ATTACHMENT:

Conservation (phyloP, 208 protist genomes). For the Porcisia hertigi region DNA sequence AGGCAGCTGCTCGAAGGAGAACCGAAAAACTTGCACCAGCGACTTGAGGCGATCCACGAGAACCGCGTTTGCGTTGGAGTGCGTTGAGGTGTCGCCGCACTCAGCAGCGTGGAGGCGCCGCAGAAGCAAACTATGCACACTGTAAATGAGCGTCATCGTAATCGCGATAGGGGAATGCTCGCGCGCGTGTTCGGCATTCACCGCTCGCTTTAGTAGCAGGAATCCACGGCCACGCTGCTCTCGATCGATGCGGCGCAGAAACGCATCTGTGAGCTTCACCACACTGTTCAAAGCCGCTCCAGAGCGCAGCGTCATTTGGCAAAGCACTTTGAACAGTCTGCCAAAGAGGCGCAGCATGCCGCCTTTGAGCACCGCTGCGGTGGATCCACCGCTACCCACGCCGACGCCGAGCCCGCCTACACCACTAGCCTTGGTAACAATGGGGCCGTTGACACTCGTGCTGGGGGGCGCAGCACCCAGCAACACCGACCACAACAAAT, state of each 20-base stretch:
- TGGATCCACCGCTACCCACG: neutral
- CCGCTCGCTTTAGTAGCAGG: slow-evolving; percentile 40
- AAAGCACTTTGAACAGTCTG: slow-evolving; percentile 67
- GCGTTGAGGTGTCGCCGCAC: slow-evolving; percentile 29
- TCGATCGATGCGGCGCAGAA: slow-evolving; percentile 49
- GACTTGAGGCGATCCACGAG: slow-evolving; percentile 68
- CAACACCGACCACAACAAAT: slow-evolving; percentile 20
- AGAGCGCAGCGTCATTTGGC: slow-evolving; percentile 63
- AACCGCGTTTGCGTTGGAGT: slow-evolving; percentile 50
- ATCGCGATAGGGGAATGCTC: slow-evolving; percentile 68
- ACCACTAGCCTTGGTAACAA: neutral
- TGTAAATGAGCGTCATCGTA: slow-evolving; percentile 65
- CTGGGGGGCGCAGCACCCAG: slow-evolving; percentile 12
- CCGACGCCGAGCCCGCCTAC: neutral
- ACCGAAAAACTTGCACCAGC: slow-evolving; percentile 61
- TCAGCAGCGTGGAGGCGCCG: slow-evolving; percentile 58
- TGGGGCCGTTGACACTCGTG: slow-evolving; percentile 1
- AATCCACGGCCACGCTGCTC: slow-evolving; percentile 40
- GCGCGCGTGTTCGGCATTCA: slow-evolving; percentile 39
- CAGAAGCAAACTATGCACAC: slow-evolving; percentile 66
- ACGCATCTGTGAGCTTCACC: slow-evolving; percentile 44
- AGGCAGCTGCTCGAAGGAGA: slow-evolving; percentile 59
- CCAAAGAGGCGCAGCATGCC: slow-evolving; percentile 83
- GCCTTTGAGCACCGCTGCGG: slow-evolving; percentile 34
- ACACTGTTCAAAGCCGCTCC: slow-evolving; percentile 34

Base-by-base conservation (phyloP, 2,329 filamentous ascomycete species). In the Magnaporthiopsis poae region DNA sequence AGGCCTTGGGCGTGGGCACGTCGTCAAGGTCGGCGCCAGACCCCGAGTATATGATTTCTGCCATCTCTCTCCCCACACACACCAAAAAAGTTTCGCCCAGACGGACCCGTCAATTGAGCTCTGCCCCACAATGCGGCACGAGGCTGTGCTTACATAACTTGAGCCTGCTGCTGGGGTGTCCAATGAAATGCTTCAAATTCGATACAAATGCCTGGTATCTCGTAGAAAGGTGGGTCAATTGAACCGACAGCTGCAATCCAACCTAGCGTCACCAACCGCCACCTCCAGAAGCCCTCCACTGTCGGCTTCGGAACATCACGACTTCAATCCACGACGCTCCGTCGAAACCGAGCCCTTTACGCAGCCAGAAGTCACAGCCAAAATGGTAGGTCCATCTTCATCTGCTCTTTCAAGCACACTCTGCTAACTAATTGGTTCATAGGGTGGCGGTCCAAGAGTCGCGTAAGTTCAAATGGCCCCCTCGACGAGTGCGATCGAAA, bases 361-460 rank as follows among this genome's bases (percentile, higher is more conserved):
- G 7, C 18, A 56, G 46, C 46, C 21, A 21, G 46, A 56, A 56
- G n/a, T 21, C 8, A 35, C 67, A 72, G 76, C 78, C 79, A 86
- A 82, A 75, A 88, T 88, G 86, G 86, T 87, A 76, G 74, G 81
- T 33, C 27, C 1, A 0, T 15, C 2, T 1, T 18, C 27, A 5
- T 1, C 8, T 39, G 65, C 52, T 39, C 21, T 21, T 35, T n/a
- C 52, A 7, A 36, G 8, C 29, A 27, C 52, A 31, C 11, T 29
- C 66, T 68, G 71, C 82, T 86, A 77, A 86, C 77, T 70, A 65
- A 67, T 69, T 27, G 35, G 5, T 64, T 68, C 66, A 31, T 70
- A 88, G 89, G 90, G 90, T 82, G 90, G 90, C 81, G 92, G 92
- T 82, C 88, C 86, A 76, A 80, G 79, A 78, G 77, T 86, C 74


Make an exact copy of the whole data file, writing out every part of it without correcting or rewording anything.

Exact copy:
Conservation (phyloP, 208 protist genomes). For the Porcisia hertigi region DNA sequence AGGCAGCTGCTCGAAGGAGAACCGAAAAACTTGCACCAGCGACTTGAGGCGATCCACGAGAACCGCGTTTGCGTTGGAGTGCGTTGAGGTGTCGCCGCACTCAGCAGCGTGGAGGCGCCGCAGAAGCAAACTATGCACACTGTAAATGAGCGTCATCGTAATCGCGATAGGGGAATGCTCGCGCGCGTGTTCGGCATTCACCGCTCGCTTTAGTAGCAGGAATCCACGGCCACGCTGCTCTCGATCGATGCGGCGCAGAAACGCATCTGTGAGCTTCACCACACTGTTCAAAGCCGCTCCAGAGCGCAGCGTCATTTGGCAAAGCACTTTGAACAGTCTGCCAAAGAGGCGCAGCATGCCGCCTTTGAGCACCGCTGCGGTGGATCCACCGCTACCCACGCCGACGCCGAGCCCGCCTACACCACTAGCCTTGGTAACAATGGGGCCGTTGACACTCGTGCTGGGGGGCGCAGCACCCAGCAACACCGACCACAACAAAT, state of each 20-base stretch:
- TGGATCCACCGCTACCCACG: neutral
- CCGCTCGCTTTAGTAGCAGG: slow-evolving; percentile 40
- AAAGCACTTTGAACAGTCTG: slow-evolving; percentile 67
- GCGTTGAGGTGTCGCCGCAC: slow-evolving; percentile 29
- TCGATCGATGCGGCGCAGAA: slow-evolving; percentile 49
- GACTTGAGGCGATCCACGAG: slow-evolving; percentile 68
- CAACACCGACCACAACAAAT: slow-evolving; percentile 20
- AGAGCGCAGCGTCATTTGGC: slow-evolving; percentile 63
- AACCGCGTTTGCGTTGGAGT: slow-evolving; percentile 50
- ATCGCGATAGGGGAATGCTC: slow-evolving; percentile 68
- ACCACTAGCCTTGGTAACAA: neutral
- TGTAAATGAGCGTCATCGTA: slow-evolving; percentile 65
- CTGGGGGGCGCAGCACCCAG: slow-evolving; percentile 12
- CCGACGCCGAGCCCGCCTAC: neutral
- ACCGAAAAACTTGCACCAGC: slow-evolving; percentile 61
- TCAGCAGCGTGGAGGCGCCG: slow-evolving; percentile 58
- TGGGGCCGTTGACACTCGTG: slow-evolving; percentile 1
- AATCCACGGCCACGCTGCTC: slow-evolving; percentile 40
- GCGCGCGTGTTCGGCATTCA: slow-evolving; percentile 39
- CAGAAGCAAACTATGCACAC: slow-evolving; percentile 66
- ACGCATCTGTGAGCTTCACC: slow-evolving; percentile 44
- AGGCAGCTGCTCGAAGGAGA: slow-evolving; percentile 59
- CCAAAGAGGCGCAGCATGCC: slow-evolving; percentile 83
- GCCTTTGAGCACCGCTGCGG: slow-evolving; percentile 34
- ACACTGTTCAAAGCCGCTCC: slow-evolving; percentile 34

Base-by-base conservation (phyloP, 2,329 filamentous ascomycete species). In the Magnaporthiopsis poae region DNA sequence AGGCCTTGGGCGTGGGCACGTCGTCAAGGTCGGCGCCAGACCCCGAGTATATGATTTCTGCCATCTCTCTCCCCACACACACCAAAAAAGTTTCGCCCAGACGGACCCGTCAATTGAGCTCTGCCCCACAATGCGGCACGAGGCTGTGCTTACATAACTTGAGCCTGCTGCTGGGGTGTCCAATGAAATGCTTCAAATTCGATACAAATGCCTGGTATCTCGTAGAAAGGTGGGTCAATTGAACCGACAGCTGCAATCCAACCTAGCGTCACCAACCGCCACCTCCAGAAGCCCTCCACTGTCGGCTTCGGAACATCACGACTTCAATCCACGACGCTCCGTCGAAACCGAGCCCTTTACGCAGCCAGAAGTCACAGCCAAAATGGTAGGTCCATCTTCATCTGCTCTTTCAAGCACACTCTGCTAACTAATTGGTTCATAGGGTGGCGGTCCAAGAGTCGCGTAAGTTCAAATGGCCCCCTCGACGAGTGCGATCGAAA, bases 361-460 rank as follows among this genome's bases (percentile, higher is more conserved):
- G 7, C 18, A 56, G 46, C 46, C 21, A 21, G 46, A 56, A 56
- G n/a, T 21, C 8, A 35, C 67, A 72, G 76, C 78, C 79, A 86
- A 82, A 75, A 88, T 88, G 86, G 86, T 87, A 76, G 74, G 81
- T 33, C 27, C 1, A 0, T 15, C 2, T 1, T 18, C 27, A 5
- T 1, C 8, T 39, G 65, C 52, T 39, C 21, T 21, T 35, T n/a
- C 52, A 7, A 36, G 8, C 29, A 27, C 52, A 31, C 11, T 29
- C 66, T 68, G 71, C 82, T 86, A 77, A 86, C 77, T 70, A 65
- A 67, T 69, T 27, G 35, G 5, T 64, T 68, C 66, A 31, T 70
- A 88, G 89, G 90, G 90, T 82, G 90, G 90, C 81, G 92, G 92
- T 82, C 88, C 86, A 76, A 80, G 79, A 78, G 77, T 86, C 74